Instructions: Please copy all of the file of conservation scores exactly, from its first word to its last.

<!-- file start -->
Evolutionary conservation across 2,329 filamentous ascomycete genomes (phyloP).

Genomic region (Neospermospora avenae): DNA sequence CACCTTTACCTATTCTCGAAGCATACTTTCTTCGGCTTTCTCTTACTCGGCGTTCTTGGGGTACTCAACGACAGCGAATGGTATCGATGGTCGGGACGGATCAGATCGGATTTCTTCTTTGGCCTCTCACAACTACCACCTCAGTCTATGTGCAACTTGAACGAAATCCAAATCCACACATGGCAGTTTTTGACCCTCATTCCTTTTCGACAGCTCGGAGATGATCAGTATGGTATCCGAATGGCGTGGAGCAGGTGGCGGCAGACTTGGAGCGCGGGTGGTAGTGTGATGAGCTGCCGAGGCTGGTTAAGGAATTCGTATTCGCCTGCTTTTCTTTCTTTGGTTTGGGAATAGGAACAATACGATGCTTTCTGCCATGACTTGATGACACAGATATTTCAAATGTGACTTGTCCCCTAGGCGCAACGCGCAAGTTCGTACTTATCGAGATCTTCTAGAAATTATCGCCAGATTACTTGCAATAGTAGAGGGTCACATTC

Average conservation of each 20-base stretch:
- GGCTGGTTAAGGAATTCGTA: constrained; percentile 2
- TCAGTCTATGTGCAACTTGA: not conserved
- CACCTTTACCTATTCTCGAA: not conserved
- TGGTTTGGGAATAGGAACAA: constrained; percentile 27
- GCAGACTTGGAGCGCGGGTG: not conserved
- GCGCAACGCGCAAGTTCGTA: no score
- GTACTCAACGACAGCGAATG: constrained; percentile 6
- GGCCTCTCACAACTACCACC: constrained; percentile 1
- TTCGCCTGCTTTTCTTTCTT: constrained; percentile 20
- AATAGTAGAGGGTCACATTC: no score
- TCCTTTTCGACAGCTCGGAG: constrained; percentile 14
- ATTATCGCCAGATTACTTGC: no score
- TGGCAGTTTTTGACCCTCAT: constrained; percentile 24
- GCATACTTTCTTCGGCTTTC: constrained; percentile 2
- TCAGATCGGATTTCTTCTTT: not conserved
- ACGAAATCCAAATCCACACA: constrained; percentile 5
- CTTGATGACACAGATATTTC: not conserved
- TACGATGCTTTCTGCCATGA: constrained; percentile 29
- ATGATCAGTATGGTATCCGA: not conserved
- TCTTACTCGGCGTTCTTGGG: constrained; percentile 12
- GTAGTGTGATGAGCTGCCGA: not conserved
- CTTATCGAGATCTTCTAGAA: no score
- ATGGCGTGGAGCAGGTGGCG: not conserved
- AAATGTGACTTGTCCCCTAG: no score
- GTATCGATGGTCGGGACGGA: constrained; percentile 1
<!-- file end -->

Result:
Evolutionary conservation across 2,329 filamentous ascomycete genomes (phyloP).

Genomic region (Neospermospora avenae): DNA sequence CACCTTTACCTATTCTCGAAGCATACTTTCTTCGGCTTTCTCTTACTCGGCGTTCTTGGGGTACTCAACGACAGCGAATGGTATCGATGGTCGGGACGGATCAGATCGGATTTCTTCTTTGGCCTCTCACAACTACCACCTCAGTCTATGTGCAACTTGAACGAAATCCAAATCCACACATGGCAGTTTTTGACCCTCATTCCTTTTCGACAGCTCGGAGATGATCAGTATGGTATCCGAATGGCGTGGAGCAGGTGGCGGCAGACTTGGAGCGCGGGTGGTAGTGTGATGAGCTGCCGAGGCTGGTTAAGGAATTCGTATTCGCCTGCTTTTCTTTCTTTGGTTTGGGAATAGGAACAATACGATGCTTTCTGCCATGACTTGATGACACAGATATTTCAAATGTGACTTGTCCCCTAGGCGCAACGCGCAAGTTCGTACTTATCGAGATCTTCTAGAAATTATCGCCAGATTACTTGCAATAGTAGAGGGTCACATTC

Average conservation of each 20-base stretch:
- GGCTGGTTAAGGAATTCGTA: constrained; percentile 2
- TCAGTCTATGTGCAACTTGA: not conserved
- CACCTTTACCTATTCTCGAA: not conserved
- TGGTTTGGGAATAGGAACAA: constrained; percentile 27
- GCAGACTTGGAGCGCGGGTG: not conserved
- GCGCAACGCGCAAGTTCGTA: no score
- GTACTCAACGACAGCGAATG: constrained; percentile 6
- GGCCTCTCACAACTACCACC: constrained; percentile 1
- TTCGCCTGCTTTTCTTTCTT: constrained; percentile 20
- AATAGTAGAGGGTCACATTC: no score
- TCCTTTTCGACAGCTCGGAG: constrained; percentile 14
- ATTATCGCCAGATTACTTGC: no score
- TGGCAGTTTTTGACCCTCAT: constrained; percentile 24
- GCATACTTTCTTCGGCTTTC: constrained; percentile 2
- TCAGATCGGATTTCTTCTTT: not conserved
- ACGAAATCCAAATCCACACA: constrained; percentile 5
- CTTGATGACACAGATATTTC: not conserved
- TACGATGCTTTCTGCCATGA: constrained; percentile 29
- ATGATCAGTATGGTATCCGA: not conserved
- TCTTACTCGGCGTTCTTGGG: constrained; percentile 12
- GTAGTGTGATGAGCTGCCGA: not conserved
- CTTATCGAGATCTTCTAGAA: no score
- ATGGCGTGGAGCAGGTGGCG: not conserved
- AAATGTGACTTGTCCCCTAG: no score
- GTATCGATGGTCGGGACGGA: constrained; percentile 1